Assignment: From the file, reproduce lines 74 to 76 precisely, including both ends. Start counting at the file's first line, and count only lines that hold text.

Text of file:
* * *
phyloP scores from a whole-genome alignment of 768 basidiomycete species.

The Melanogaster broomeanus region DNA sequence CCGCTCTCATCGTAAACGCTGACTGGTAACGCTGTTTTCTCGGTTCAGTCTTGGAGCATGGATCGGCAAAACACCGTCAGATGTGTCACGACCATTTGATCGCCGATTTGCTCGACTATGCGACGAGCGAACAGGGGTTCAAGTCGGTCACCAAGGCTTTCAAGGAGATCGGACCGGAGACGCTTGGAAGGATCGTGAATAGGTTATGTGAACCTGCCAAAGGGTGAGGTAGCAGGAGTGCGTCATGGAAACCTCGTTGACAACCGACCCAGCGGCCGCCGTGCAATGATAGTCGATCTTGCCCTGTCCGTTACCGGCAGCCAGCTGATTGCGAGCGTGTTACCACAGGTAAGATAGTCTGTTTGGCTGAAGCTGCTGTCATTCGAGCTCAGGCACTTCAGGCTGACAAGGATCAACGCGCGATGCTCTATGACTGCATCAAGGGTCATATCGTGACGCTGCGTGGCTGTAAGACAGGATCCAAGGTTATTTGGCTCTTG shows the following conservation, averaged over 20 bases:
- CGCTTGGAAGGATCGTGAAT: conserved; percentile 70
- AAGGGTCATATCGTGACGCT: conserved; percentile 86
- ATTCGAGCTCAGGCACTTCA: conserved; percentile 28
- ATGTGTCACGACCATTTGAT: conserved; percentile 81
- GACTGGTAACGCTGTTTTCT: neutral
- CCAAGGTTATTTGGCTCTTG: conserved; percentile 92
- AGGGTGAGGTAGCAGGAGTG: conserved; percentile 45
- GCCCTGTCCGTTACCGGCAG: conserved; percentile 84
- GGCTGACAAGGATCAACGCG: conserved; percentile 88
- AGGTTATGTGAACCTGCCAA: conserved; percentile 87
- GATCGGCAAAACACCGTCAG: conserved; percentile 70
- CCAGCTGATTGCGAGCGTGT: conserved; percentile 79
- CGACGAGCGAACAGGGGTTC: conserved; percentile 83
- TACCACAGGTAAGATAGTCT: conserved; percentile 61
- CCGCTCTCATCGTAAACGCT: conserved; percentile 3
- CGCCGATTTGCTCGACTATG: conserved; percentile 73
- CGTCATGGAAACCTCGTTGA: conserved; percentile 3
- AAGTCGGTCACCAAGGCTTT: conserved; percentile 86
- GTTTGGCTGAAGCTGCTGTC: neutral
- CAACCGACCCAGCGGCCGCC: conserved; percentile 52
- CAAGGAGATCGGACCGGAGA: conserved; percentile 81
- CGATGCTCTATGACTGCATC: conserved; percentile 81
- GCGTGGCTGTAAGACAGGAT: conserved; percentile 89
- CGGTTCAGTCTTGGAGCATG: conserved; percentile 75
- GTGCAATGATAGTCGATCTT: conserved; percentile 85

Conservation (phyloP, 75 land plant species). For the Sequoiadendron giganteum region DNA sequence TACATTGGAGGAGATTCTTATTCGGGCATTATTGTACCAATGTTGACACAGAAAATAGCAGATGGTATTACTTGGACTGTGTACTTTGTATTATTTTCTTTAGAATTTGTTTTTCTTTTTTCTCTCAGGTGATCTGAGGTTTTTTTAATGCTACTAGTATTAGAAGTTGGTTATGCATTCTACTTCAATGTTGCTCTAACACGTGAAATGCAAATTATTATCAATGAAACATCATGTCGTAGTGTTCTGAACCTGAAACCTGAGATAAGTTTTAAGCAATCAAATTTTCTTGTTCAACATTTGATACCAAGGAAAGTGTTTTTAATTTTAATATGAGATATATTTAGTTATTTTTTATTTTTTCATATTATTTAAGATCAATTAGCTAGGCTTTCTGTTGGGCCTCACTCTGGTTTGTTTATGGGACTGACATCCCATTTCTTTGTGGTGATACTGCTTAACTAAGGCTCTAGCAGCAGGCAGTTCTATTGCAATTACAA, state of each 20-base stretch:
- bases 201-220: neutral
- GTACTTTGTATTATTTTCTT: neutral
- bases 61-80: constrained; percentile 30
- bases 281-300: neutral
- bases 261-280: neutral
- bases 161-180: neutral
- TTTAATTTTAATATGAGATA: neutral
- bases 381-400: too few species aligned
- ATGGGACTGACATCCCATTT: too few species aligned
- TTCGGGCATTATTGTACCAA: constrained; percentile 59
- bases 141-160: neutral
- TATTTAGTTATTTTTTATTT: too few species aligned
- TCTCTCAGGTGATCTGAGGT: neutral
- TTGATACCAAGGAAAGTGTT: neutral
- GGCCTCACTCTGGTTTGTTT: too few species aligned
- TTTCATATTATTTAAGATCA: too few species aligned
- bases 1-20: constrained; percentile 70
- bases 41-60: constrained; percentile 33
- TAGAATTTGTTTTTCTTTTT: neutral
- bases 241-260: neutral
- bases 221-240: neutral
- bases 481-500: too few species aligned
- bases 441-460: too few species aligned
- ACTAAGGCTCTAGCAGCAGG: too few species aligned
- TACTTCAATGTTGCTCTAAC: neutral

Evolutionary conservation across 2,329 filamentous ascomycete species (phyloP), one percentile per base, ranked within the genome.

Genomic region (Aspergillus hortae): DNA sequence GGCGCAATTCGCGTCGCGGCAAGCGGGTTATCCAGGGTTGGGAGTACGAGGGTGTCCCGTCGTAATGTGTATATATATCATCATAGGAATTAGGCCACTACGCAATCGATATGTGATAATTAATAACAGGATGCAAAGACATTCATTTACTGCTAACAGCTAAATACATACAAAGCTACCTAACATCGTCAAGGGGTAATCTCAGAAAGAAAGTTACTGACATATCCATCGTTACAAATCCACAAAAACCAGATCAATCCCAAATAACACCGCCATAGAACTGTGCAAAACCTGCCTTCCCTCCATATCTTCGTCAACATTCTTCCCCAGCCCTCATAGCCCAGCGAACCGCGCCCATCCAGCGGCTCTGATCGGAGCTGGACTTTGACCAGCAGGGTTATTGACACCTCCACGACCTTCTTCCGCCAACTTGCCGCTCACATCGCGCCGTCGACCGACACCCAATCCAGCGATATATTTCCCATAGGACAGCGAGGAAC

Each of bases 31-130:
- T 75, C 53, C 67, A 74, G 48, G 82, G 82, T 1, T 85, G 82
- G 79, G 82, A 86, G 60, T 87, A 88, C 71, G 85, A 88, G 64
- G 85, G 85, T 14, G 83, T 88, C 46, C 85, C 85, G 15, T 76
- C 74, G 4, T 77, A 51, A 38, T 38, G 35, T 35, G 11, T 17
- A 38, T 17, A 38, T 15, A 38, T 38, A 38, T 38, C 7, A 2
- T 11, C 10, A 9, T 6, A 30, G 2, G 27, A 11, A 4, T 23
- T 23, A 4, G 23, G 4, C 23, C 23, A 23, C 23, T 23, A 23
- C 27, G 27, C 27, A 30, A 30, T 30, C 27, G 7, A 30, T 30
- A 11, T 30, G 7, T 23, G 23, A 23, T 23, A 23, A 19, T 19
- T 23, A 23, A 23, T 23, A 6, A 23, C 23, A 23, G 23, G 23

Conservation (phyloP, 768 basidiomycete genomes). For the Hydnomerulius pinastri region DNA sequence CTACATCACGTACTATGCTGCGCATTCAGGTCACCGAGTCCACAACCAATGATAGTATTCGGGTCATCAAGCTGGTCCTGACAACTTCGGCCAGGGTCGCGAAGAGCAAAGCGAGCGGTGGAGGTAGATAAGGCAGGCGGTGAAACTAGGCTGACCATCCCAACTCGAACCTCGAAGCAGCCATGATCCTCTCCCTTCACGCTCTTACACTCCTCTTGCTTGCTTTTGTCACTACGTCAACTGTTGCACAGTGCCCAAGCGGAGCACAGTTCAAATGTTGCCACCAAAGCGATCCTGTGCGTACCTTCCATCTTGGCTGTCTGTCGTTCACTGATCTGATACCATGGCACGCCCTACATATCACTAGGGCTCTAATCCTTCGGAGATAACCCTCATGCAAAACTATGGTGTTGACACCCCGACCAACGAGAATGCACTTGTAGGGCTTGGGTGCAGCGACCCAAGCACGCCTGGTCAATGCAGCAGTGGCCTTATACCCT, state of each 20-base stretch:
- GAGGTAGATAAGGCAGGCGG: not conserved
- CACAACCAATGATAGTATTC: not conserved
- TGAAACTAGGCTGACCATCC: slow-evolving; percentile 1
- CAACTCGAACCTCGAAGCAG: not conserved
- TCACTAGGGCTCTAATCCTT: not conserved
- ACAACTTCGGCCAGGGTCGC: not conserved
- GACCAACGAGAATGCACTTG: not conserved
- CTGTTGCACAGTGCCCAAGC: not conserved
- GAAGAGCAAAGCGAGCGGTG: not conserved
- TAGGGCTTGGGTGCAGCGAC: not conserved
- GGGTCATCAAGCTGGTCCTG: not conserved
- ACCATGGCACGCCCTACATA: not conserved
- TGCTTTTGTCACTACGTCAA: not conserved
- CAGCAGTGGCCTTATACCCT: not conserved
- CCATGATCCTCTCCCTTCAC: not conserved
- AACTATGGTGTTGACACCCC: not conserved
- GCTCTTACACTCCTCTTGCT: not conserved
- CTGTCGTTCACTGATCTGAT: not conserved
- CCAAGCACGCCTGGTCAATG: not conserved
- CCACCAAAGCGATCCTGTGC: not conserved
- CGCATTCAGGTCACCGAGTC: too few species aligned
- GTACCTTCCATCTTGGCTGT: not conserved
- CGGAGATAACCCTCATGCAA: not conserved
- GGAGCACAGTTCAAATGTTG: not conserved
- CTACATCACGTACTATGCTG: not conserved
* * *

- GACCAACGAGAATGCACTTG: not conserved
- CTGTTGCACAGTGCCCAAGC: not conserved
- GAAGAGCAAAGCGAGCGGTG: not conserved